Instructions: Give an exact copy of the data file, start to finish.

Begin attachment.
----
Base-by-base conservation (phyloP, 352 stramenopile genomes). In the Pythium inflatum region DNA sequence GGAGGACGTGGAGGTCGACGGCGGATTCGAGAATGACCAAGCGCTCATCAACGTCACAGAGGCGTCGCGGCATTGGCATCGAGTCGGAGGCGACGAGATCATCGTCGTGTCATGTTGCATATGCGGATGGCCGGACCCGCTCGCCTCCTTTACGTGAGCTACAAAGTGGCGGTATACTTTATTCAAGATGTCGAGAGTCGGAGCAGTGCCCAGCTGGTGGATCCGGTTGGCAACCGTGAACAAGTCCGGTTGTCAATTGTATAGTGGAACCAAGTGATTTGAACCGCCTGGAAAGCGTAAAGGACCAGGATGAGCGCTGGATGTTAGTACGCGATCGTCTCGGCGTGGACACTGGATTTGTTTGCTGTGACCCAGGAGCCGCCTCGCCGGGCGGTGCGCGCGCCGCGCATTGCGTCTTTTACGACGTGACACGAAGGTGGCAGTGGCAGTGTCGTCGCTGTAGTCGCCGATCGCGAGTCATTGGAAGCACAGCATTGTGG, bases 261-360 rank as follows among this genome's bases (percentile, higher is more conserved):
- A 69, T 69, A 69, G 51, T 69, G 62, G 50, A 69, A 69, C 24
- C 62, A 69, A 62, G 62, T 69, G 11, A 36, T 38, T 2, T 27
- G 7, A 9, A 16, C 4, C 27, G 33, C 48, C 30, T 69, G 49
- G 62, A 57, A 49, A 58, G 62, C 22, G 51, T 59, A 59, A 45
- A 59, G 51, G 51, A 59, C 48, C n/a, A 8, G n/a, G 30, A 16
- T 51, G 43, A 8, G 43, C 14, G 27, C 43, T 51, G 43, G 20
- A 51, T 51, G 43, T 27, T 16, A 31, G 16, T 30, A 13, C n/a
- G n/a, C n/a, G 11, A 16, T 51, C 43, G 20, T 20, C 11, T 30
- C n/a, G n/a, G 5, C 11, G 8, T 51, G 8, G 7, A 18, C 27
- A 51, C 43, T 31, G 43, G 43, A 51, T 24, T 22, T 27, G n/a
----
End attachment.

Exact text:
Base-by-base conservation (phyloP, 352 stramenopile genomes). In the Pythium inflatum region DNA sequence GGAGGACGTGGAGGTCGACGGCGGATTCGAGAATGACCAAGCGCTCATCAACGTCACAGAGGCGTCGCGGCATTGGCATCGAGTCGGAGGCGACGAGATCATCGTCGTGTCATGTTGCATATGCGGATGGCCGGACCCGCTCGCCTCCTTTACGTGAGCTACAAAGTGGCGGTATACTTTATTCAAGATGTCGAGAGTCGGAGCAGTGCCCAGCTGGTGGATCCGGTTGGCAACCGTGAACAAGTCCGGTTGTCAATTGTATAGTGGAACCAAGTGATTTGAACCGCCTGGAAAGCGTAAAGGACCAGGATGAGCGCTGGATGTTAGTACGCGATCGTCTCGGCGTGGACACTGGATTTGTTTGCTGTGACCCAGGAGCCGCCTCGCCGGGCGGTGCGCGCGCCGCGCATTGCGTCTTTTACGACGTGACACGAAGGTGGCAGTGGCAGTGTCGTCGCTGTAGTCGCCGATCGCGAGTCATTGGAAGCACAGCATTGTGG, bases 261-360 rank as follows among this genome's bases (percentile, higher is more conserved):
- A 69, T 69, A 69, G 51, T 69, G 62, G 50, A 69, A 69, C 24
- C 62, A 69, A 62, G 62, T 69, G 11, A 36, T 38, T 2, T 27
- G 7, A 9, A 16, C 4, C 27, G 33, C 48, C 30, T 69, G 49
- G 62, A 57, A 49, A 58, G 62, C 22, G 51, T 59, A 59, A 45
- A 59, G 51, G 51, A 59, C 48, C n/a, A 8, G n/a, G 30, A 16
- T 51, G 43, A 8, G 43, C 14, G 27, C 43, T 51, G 43, G 20
- A 51, T 51, G 43, T 27, T 16, A 31, G 16, T 30, A 13, C n/a
- G n/a, C n/a, G 11, A 16, T 51, C 43, G 20, T 20, C 11, T 30
- C n/a, G n/a, G 5, C 11, G 8, T 51, G 8, G 7, A 18, C 27
- A 51, C 43, T 31, G 43, G 43, A 51, T 24, T 22, T 27, G n/a